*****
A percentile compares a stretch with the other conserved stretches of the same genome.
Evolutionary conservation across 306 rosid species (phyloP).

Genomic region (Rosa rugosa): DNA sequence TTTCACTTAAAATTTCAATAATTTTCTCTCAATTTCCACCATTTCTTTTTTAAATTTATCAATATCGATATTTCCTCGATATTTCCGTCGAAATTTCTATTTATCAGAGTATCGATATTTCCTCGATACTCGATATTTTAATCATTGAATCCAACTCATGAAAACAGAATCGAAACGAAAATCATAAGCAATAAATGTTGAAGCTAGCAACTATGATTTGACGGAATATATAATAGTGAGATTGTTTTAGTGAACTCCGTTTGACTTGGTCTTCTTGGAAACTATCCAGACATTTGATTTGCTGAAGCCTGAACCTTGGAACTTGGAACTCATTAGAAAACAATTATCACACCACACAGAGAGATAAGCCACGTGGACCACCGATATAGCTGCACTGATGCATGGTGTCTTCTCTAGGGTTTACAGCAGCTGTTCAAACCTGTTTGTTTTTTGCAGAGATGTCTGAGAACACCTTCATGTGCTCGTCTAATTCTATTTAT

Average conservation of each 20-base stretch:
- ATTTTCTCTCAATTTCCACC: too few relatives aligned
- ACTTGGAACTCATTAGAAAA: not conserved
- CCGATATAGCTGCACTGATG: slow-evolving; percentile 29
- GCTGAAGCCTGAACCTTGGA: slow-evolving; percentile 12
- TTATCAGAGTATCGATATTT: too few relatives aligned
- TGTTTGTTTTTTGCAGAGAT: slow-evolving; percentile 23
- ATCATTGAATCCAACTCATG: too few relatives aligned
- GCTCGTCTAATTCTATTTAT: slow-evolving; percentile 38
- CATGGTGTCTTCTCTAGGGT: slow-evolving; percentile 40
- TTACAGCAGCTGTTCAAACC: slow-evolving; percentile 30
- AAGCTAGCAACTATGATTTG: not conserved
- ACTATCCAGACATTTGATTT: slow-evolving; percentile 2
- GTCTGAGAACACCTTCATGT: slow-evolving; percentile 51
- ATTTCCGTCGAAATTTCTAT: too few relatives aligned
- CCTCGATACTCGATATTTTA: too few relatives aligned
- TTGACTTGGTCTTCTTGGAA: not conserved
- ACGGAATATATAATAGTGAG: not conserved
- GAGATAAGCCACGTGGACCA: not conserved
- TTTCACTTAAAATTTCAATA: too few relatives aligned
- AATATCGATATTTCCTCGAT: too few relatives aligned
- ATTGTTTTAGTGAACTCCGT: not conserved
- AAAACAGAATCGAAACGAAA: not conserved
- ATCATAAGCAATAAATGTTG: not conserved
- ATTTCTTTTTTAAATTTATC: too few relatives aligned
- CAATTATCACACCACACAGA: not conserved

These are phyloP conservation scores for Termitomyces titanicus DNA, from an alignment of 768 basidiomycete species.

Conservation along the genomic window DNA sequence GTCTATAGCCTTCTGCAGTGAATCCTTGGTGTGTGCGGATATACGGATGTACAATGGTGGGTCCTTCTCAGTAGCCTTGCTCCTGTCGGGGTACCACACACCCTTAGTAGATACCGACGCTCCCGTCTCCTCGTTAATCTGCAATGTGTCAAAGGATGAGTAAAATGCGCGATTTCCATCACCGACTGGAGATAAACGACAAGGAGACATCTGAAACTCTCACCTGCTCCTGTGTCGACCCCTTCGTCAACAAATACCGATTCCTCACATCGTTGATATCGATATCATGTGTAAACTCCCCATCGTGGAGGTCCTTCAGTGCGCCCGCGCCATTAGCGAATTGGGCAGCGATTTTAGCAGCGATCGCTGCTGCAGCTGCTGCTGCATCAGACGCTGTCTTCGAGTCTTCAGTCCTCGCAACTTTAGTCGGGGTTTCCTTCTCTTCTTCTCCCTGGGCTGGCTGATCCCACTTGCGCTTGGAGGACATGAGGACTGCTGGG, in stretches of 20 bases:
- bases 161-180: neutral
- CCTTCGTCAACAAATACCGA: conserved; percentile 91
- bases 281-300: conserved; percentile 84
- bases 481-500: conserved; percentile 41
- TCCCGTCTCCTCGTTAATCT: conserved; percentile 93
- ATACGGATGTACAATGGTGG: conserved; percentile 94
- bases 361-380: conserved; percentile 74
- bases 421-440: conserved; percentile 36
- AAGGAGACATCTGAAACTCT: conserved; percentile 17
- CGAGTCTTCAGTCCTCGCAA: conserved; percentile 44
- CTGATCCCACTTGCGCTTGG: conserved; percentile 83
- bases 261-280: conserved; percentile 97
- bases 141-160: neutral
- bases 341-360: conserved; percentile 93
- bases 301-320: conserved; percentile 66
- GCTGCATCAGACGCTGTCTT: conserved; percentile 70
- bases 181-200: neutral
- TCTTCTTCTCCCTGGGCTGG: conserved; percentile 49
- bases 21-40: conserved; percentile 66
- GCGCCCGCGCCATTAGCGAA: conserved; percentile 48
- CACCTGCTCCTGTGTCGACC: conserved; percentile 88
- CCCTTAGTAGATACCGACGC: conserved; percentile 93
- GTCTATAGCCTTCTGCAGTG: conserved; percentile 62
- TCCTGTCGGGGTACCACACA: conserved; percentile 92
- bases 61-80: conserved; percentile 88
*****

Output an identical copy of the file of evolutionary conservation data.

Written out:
A percentile compares a stretch with the other conserved stretches of the same genome.
Evolutionary conservation across 306 rosid species (phyloP).

Genomic region (Rosa rugosa): DNA sequence TTTCACTTAAAATTTCAATAATTTTCTCTCAATTTCCACCATTTCTTTTTTAAATTTATCAATATCGATATTTCCTCGATATTTCCGTCGAAATTTCTATTTATCAGAGTATCGATATTTCCTCGATACTCGATATTTTAATCATTGAATCCAACTCATGAAAACAGAATCGAAACGAAAATCATAAGCAATAAATGTTGAAGCTAGCAACTATGATTTGACGGAATATATAATAGTGAGATTGTTTTAGTGAACTCCGTTTGACTTGGTCTTCTTGGAAACTATCCAGACATTTGATTTGCTGAAGCCTGAACCTTGGAACTTGGAACTCATTAGAAAACAATTATCACACCACACAGAGAGATAAGCCACGTGGACCACCGATATAGCTGCACTGATGCATGGTGTCTTCTCTAGGGTTTACAGCAGCTGTTCAAACCTGTTTGTTTTTTGCAGAGATGTCTGAGAACACCTTCATGTGCTCGTCTAATTCTATTTAT

Average conservation of each 20-base stretch:
- ATTTTCTCTCAATTTCCACC: too few relatives aligned
- ACTTGGAACTCATTAGAAAA: not conserved
- CCGATATAGCTGCACTGATG: slow-evolving; percentile 29
- GCTGAAGCCTGAACCTTGGA: slow-evolving; percentile 12
- TTATCAGAGTATCGATATTT: too few relatives aligned
- TGTTTGTTTTTTGCAGAGAT: slow-evolving; percentile 23
- ATCATTGAATCCAACTCATG: too few relatives aligned
- GCTCGTCTAATTCTATTTAT: slow-evolving; percentile 38
- CATGGTGTCTTCTCTAGGGT: slow-evolving; percentile 40
- TTACAGCAGCTGTTCAAACC: slow-evolving; percentile 30
- AAGCTAGCAACTATGATTTG: not conserved
- ACTATCCAGACATTTGATTT: slow-evolving; percentile 2
- GTCTGAGAACACCTTCATGT: slow-evolving; percentile 51
- ATTTCCGTCGAAATTTCTAT: too few relatives aligned
- CCTCGATACTCGATATTTTA: too few relatives aligned
- TTGACTTGGTCTTCTTGGAA: not conserved
- ACGGAATATATAATAGTGAG: not conserved
- GAGATAAGCCACGTGGACCA: not conserved
- TTTCACTTAAAATTTCAATA: too few relatives aligned
- AATATCGATATTTCCTCGAT: too few relatives aligned
- ATTGTTTTAGTGAACTCCGT: not conserved
- AAAACAGAATCGAAACGAAA: not conserved
- ATCATAAGCAATAAATGTTG: not conserved
- ATTTCTTTTTTAAATTTATC: too few relatives aligned
- CAATTATCACACCACACAGA: not conserved

These are phyloP conservation scores for Termitomyces titanicus DNA, from an alignment of 768 basidiomycete species.

Conservation along the genomic window DNA sequence GTCTATAGCCTTCTGCAGTGAATCCTTGGTGTGTGCGGATATACGGATGTACAATGGTGGGTCCTTCTCAGTAGCCTTGCTCCTGTCGGGGTACCACACACCCTTAGTAGATACCGACGCTCCCGTCTCCTCGTTAATCTGCAATGTGTCAAAGGATGAGTAAAATGCGCGATTTCCATCACCGACTGGAGATAAACGACAAGGAGACATCTGAAACTCTCACCTGCTCCTGTGTCGACCCCTTCGTCAACAAATACCGATTCCTCACATCGTTGATATCGATATCATGTGTAAACTCCCCATCGTGGAGGTCCTTCAGTGCGCCCGCGCCATTAGCGAATTGGGCAGCGATTTTAGCAGCGATCGCTGCTGCAGCTGCTGCTGCATCAGACGCTGTCTTCGAGTCTTCAGTCCTCGCAACTTTAGTCGGGGTTTCCTTCTCTTCTTCTCCCTGGGCTGGCTGATCCCACTTGCGCTTGGAGGACATGAGGACTGCTGGG, in stretches of 20 bases:
- bases 161-180: neutral
- CCTTCGTCAACAAATACCGA: conserved; percentile 91
- bases 281-300: conserved; percentile 84
- bases 481-500: conserved; percentile 41
- TCCCGTCTCCTCGTTAATCT: conserved; percentile 93
- ATACGGATGTACAATGGTGG: conserved; percentile 94
- bases 361-380: conserved; percentile 74
- bases 421-440: conserved; percentile 36
- AAGGAGACATCTGAAACTCT: conserved; percentile 17
- CGAGTCTTCAGTCCTCGCAA: conserved; percentile 44
- CTGATCCCACTTGCGCTTGG: conserved; percentile 83
- bases 261-280: conserved; percentile 97
- bases 141-160: neutral
- bases 341-360: conserved; percentile 93
- bases 301-320: conserved; percentile 66
- GCTGCATCAGACGCTGTCTT: conserved; percentile 70
- bases 181-200: neutral
- TCTTCTTCTCCCTGGGCTGG: conserved; percentile 49
- bases 21-40: conserved; percentile 66
- GCGCCCGCGCCATTAGCGAA: conserved; percentile 48
- CACCTGCTCCTGTGTCGACC: conserved; percentile 88
- CCCTTAGTAGATACCGACGC: conserved; percentile 93
- GTCTATAGCCTTCTGCAGTG: conserved; percentile 62
- TCCTGTCGGGGTACCACACA: conserved; percentile 92
- bases 61-80: conserved; percentile 88